Sunday, April 4, 2010

Donald Audette Autographed Card

Montréal, mid-to-late 90s, early 00s: where veteran careers go to die. Randy McKay, Stéphane Richer, Shayne Corson, Andy Moog... Donald Audette.

A small player in the NHL's clutch-and-grab era at 5'8'', Audette was drafted in the 9th round (183rd overall) in the 1989 draft by the Buffalo Sabres after winning the Guy Lafleur trophy as the LHJMQ's playoff MVP. In 1989-90, he won the Red Garret trophy as the AHL's Rookie Of The Year with the Rochester Americans after scoring 42 goals and 88 points in 70 games, in addition to the 17 points (9 goals) in 15 playoff games in the AHL, which earned him a two-game NHL playoff tryout with the Sabres. The following season was also mostly spent in the AHL, although it was filled with injuries, but he did come back in time for the AHL playoffs, during which he took a costly penalty in Game 6 of the Finals.

In 1991-92, as a full-time NHLer, he scored 31 goals (48 points) in 63 games and things were looking up, but knee injuries kept him from playing more than 44 games the next year. In 1993-94, he was back in game shape, scoring 29 goals (59 points) in 77 games, before falling to injury yet again the following season, although limited to 46 games in 1994-95, he still managed to score 24 goals.

The roller-coaster ride continued, as the highlights from his next few seasons depend at which statistic you look at:
1995-96: 23 games played (12 goals)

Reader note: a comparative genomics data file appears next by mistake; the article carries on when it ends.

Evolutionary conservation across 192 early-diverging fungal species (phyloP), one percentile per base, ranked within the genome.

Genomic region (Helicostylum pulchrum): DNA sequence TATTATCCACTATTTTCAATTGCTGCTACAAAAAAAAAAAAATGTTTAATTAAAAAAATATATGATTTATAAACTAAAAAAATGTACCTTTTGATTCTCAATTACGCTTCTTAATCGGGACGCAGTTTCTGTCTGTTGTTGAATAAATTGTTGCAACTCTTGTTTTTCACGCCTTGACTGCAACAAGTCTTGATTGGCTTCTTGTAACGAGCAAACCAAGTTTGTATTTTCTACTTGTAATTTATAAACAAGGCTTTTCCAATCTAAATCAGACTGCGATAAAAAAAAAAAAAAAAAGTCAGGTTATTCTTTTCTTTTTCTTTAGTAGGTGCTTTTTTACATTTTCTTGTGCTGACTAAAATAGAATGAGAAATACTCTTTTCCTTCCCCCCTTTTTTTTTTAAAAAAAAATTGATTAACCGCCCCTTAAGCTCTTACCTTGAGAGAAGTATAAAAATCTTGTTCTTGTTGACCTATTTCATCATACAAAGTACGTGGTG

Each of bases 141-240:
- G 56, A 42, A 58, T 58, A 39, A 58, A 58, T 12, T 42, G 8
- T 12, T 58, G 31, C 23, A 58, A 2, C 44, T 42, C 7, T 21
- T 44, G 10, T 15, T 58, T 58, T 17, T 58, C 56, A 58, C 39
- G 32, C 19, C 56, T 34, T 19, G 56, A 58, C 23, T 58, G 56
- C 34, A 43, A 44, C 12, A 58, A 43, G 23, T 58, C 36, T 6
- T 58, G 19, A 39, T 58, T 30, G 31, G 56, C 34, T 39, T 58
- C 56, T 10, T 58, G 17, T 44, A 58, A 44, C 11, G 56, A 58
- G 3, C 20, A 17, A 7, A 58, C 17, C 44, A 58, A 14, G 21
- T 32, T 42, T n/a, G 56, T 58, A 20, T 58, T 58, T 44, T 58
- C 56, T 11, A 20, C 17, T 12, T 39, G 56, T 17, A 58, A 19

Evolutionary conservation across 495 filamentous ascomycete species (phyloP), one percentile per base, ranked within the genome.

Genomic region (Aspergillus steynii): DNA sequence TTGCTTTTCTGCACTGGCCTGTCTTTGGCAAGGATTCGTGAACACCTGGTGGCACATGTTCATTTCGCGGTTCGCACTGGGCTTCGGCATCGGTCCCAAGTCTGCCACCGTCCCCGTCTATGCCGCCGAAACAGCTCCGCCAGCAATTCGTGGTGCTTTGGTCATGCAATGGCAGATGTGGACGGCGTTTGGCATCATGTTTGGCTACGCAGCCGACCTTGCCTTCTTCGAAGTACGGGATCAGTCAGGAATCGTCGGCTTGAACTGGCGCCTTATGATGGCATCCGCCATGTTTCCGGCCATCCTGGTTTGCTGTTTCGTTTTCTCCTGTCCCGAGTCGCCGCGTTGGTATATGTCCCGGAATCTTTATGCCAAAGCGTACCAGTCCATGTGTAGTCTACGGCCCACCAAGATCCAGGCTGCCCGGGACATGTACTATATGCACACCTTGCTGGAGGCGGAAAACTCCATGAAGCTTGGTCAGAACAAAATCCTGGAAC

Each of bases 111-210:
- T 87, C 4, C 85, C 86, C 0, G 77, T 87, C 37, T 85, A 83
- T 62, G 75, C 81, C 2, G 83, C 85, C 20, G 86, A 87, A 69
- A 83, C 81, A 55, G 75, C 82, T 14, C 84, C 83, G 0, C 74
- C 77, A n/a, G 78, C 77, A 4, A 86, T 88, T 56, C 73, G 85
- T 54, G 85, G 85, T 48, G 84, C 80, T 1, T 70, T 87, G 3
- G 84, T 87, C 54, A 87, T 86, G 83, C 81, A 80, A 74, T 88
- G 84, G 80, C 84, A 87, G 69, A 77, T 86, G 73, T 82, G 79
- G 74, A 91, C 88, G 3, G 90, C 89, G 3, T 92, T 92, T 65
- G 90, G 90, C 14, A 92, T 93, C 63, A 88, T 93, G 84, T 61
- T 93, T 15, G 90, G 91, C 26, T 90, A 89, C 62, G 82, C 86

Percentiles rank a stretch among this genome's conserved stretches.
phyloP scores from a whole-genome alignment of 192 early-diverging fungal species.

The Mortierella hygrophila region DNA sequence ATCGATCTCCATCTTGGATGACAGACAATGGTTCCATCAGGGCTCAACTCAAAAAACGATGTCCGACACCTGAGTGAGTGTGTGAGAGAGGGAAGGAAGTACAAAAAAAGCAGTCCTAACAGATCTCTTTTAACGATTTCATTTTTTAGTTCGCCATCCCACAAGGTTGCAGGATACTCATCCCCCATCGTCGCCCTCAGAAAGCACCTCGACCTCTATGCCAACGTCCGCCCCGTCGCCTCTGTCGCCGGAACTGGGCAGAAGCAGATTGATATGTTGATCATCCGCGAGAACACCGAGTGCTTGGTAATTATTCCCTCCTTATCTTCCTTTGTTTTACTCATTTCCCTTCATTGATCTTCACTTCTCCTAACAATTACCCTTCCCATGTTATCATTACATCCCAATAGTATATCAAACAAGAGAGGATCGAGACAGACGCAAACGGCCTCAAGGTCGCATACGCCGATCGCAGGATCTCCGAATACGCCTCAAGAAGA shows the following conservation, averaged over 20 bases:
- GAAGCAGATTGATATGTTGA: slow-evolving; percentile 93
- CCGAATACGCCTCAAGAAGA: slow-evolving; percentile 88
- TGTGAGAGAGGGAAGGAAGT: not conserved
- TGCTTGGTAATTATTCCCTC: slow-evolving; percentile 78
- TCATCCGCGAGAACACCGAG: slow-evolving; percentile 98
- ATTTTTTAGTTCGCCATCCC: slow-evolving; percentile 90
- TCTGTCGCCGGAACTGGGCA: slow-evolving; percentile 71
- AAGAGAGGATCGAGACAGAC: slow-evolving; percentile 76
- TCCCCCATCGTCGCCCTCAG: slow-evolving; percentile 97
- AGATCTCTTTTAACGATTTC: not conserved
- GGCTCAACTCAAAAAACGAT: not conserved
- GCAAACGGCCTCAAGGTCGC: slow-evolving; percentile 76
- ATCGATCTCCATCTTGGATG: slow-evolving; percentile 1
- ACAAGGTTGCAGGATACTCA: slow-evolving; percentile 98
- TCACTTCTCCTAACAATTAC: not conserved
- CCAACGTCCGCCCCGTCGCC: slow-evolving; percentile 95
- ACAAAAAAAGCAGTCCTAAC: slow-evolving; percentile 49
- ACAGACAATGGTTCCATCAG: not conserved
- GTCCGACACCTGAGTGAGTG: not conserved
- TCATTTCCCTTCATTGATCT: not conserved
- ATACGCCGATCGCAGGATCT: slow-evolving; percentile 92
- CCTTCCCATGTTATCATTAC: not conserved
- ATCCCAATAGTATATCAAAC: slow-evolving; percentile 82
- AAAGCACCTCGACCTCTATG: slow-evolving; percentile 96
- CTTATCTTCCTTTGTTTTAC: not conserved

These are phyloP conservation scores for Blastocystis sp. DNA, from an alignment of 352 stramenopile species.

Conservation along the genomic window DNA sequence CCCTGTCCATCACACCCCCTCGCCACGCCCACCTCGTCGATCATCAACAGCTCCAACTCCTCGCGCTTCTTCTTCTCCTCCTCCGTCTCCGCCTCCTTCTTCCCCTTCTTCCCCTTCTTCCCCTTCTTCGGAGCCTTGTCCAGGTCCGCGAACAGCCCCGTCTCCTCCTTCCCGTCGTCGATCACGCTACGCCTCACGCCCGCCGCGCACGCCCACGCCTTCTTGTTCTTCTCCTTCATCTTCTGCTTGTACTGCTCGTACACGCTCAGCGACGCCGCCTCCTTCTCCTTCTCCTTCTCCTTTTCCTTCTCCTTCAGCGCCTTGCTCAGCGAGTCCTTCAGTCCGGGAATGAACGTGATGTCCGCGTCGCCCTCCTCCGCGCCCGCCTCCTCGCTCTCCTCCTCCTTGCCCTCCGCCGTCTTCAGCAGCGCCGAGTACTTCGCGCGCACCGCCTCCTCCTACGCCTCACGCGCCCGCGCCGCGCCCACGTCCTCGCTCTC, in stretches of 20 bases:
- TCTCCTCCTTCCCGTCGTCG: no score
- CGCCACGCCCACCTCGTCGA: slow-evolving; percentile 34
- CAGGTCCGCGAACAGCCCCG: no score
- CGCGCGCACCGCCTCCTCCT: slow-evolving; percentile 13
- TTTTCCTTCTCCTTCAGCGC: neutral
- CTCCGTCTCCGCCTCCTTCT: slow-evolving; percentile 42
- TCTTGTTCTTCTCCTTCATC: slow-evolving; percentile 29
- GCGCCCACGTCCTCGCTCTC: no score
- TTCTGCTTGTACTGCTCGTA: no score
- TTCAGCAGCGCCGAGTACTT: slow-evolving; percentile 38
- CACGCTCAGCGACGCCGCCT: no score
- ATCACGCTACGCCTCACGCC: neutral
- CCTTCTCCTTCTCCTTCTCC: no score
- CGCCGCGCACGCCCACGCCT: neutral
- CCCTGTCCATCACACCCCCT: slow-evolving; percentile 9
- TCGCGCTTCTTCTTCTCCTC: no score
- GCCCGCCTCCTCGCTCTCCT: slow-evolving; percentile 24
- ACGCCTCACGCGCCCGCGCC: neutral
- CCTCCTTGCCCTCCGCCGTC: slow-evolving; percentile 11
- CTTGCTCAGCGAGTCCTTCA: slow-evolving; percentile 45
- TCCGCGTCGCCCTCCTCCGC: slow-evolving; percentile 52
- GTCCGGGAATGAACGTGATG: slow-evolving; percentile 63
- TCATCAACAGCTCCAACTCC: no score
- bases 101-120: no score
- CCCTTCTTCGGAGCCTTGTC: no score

1996-97: 28 goals (73 games)
1997-98: 24 goals (75 games)

Probably fearing he was due for another injury-plagued year, the Sabres then dealt him to the Los Angeles Kings, where the tendency continued:
1998-99: 49 games (18 goals)
1999-00: 63 games (19 goals)

He split the 2000-01 season between the Atlanta Thrashers and Sabres, and scored 34 goals in 76 games, and his 79 points marks the only time in his career he would be a point-per-game player.

That summer, he became a free agent, and Bob Gainey, then general manager of the Dallas Stars, offered him a blindingly huge multi-million dollar contract. With the pressure of being one of the team's highest-paid players, Audette was faced with the biggest scoring drought of his career and the Stars sent him packing to the Montréal Canadiens, where he didn't fare much better until - you guessed it - an unbelievable injury occured, as an opponent's skate cut the tendons on his forearm and life-saving surgery was required. It was a bloody mess. He would never have a high-scoring season again, eventually retiring after struggling with the Florida Panthers.

This card (#273) from Fleer's 1993-94 Fleer Ultra series, features Audette wearing the Sabres' classic blue uniform, before they started changing their jerseys every eighteen months. He signed it in blue sharpie at the 2002 Canadiens Jamboree, probably right after Jeff Hackett signed this card. He was pleasant and humble, but what I remember most were these kids who totally showed him a lack of respect by calling him by his last name (and no title), just ''Audette! Sign here!'', as if he had to.


  1. Montréal, mid-to-late 90s, early 00s: where veteran careers go to die. Randy McKay, Stéphane Richer, Shayne Corson, Andy Moog... Donald Audette.

    Ouais, c'est bien d'avoir redonné ce titre aux Rangers...

  2. Rangers et Blues, oui, comme dans le temps!